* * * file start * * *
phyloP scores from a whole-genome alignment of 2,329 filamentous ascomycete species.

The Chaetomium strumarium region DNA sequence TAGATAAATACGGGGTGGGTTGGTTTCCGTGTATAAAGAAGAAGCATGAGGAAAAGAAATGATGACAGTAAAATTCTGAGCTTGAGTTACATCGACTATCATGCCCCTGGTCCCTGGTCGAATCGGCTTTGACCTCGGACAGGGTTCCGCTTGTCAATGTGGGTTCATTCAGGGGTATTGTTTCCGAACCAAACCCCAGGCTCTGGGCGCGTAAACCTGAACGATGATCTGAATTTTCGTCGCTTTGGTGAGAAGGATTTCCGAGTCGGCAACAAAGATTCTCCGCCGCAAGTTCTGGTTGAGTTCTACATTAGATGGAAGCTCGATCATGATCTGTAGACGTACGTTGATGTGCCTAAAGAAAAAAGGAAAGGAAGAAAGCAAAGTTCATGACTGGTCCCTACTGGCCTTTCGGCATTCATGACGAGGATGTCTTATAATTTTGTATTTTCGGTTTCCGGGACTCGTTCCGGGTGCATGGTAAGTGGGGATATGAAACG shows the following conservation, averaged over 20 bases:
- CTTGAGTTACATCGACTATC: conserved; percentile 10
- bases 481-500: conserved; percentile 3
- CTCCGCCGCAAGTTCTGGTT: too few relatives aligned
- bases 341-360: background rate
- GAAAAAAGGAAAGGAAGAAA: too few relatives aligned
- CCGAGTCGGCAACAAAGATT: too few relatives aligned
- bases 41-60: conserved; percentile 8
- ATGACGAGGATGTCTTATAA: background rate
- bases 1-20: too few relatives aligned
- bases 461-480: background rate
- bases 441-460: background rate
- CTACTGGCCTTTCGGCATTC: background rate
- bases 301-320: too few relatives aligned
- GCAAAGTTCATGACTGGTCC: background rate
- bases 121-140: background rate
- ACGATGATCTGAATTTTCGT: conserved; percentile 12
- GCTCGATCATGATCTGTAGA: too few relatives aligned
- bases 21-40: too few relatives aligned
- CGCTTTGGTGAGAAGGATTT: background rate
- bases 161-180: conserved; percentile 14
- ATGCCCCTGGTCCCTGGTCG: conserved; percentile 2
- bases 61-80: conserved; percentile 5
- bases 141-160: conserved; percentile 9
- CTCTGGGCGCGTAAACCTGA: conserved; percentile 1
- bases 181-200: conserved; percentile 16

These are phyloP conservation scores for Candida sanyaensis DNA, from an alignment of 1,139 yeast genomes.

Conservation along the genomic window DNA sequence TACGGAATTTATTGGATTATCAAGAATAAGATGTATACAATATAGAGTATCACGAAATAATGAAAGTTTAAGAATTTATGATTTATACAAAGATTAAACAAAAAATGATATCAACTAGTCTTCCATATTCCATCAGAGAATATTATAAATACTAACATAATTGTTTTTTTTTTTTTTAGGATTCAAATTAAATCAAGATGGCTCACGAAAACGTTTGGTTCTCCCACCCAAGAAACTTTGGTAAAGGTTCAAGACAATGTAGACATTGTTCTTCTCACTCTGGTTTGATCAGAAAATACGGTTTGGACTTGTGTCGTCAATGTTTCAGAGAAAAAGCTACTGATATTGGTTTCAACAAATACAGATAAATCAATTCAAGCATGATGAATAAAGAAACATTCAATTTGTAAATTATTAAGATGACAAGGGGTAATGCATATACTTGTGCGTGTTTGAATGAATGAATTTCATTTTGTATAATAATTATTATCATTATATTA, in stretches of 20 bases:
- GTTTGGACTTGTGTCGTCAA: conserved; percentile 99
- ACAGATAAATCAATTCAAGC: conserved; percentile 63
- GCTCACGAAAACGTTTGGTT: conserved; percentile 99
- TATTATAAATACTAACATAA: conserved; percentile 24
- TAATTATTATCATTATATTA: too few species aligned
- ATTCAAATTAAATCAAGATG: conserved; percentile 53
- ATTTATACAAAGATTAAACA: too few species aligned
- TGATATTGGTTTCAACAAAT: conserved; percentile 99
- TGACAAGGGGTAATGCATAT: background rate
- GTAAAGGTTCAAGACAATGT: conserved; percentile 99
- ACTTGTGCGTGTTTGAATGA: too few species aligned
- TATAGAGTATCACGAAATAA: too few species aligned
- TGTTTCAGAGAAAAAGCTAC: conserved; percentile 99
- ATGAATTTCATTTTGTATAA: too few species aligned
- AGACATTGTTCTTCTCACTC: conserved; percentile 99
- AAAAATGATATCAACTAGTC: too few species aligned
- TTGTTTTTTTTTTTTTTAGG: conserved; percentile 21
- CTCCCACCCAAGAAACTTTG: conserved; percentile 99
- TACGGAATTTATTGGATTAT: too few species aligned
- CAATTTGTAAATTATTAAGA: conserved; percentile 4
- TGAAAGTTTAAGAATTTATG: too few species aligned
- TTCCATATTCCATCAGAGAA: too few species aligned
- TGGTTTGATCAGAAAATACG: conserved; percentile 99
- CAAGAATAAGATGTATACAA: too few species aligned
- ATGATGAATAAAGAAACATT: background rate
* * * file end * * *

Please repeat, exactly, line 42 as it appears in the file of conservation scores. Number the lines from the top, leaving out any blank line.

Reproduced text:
- TGTTTCAGAGAAAAAGCTAC: conserved; percentile 99